The classical dance form of Kathak, its history and present
The tradition of Kathak in India has its root traceable to 400 BCE
Among the eight major Indian classical dance forms, Kathak evolved from the ancient tradition of storytelling by Kathakars – ‘the one who tells a story’ – in northern India. Derived from the Sanskrit word ‘Katha’ meaning story, the dance form of Kathak dates even before the 15th century. Kathak is at times termed as an elegant dance form as the whole play is about the facial expressions and subtle foot works.
With root in Natya Shastra, Kathak has transformed from the Bhakti Movement to the Mughal period, through the Colonial era and revived post-Independence in India. It is this charm of the old world and tradition that Kathak gave us exponents like ShambhuMaharaj, Sunder Prasad, BirjuMaharaj, Kartik Ram, KumudiniLakhia, Durga Lal, Uma Sharma, and Shovana Narayan among others.
The formulation of Kathak
Ancient texts suggest that Kathak started in Banares and migrated to Lucknow, Jaipur, and other parts of north and northwest India. During the Bhakti movement Kathak was centered primarily on Krishna, his lover Radha and gopis. The renditions were a way of showing the love between Radha and Krishna as symbolism for the love between Atman and the supreme source (Cosmic soul). The central Asian influence brought rapid whirls to Kathak. The emergence of Raslila – combining music, dance, and the narrative, of which dance was an extension of the Kathakars gestures – was a huge development.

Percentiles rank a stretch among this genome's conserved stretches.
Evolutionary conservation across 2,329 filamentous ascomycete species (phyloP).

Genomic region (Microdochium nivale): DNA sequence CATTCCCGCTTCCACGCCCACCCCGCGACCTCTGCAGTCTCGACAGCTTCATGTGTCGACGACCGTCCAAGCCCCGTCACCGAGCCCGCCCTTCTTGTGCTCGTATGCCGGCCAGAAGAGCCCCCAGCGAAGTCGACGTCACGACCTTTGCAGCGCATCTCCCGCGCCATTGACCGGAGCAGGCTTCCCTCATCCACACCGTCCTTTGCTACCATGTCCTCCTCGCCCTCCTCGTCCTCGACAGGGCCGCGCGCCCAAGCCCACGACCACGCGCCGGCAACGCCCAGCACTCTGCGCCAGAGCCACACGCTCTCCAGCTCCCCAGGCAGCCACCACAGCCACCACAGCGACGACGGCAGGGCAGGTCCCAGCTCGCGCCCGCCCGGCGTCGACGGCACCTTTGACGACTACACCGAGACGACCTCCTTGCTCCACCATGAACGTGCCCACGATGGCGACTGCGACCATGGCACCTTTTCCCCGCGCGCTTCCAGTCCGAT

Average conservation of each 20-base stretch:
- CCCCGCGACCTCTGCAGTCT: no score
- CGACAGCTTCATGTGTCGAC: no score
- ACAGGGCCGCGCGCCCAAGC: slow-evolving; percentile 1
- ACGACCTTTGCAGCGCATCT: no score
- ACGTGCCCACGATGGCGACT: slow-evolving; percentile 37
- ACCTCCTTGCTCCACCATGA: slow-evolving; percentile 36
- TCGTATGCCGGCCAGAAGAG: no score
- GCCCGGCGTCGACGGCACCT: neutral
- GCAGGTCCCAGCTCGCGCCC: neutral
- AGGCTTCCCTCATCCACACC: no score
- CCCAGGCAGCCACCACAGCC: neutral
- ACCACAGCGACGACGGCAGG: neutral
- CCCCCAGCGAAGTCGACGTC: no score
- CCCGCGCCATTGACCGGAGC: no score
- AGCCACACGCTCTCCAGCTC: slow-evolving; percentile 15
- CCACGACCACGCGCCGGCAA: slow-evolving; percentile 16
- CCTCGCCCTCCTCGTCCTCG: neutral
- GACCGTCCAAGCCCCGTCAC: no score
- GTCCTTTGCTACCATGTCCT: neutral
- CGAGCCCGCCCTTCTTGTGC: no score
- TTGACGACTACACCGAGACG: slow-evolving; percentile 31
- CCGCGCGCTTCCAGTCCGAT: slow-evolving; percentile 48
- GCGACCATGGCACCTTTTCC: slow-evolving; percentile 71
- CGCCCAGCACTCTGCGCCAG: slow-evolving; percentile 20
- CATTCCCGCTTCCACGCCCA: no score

During Mughal period moved from the temple courtyard to the Mughal durbars with changes. Regarded as a sophisticated form of entertainment, there was a greater stress on the dance’s graceful and sensuous dimensions under the Muslims. However, it faced a ban under the British Raj era, calling the classical dancers ‘nautch girls’. But with the wave of Independence came the wisdom of reviving what was all Indian once.
There are three gharanas or schools of Kathak – Jaipur, Benares, and Lucknow. Each school lays emphasis on different aspects of a Kathak such as the acting versus footwork. While the Lucknow style emphasizes acting the Jaipur style emphasizes the dance and footwork to express a story. In the modern era, it continues to lay emphasis on dance and footwork with performers like Jai Lal, Janki Prasad, Kundan Lal, and Nawal Kishore.
The Lucknow Gharana has its origins in a rural Krishna devotee named Ishwari from Uttar Pradesh but thrived after the collapse of the Mughal Empire. Now, the Lucknow Gharana style is influenced by ShambuMaharaj, BirjuMaharaj, and LacchuMaharaj. The Benares Gharana, believed to be the oldest, was started with Janakiprasad in Varanasi was a dancer and a Sanskrit scholar. He is credited with inventing the bols of Kathak.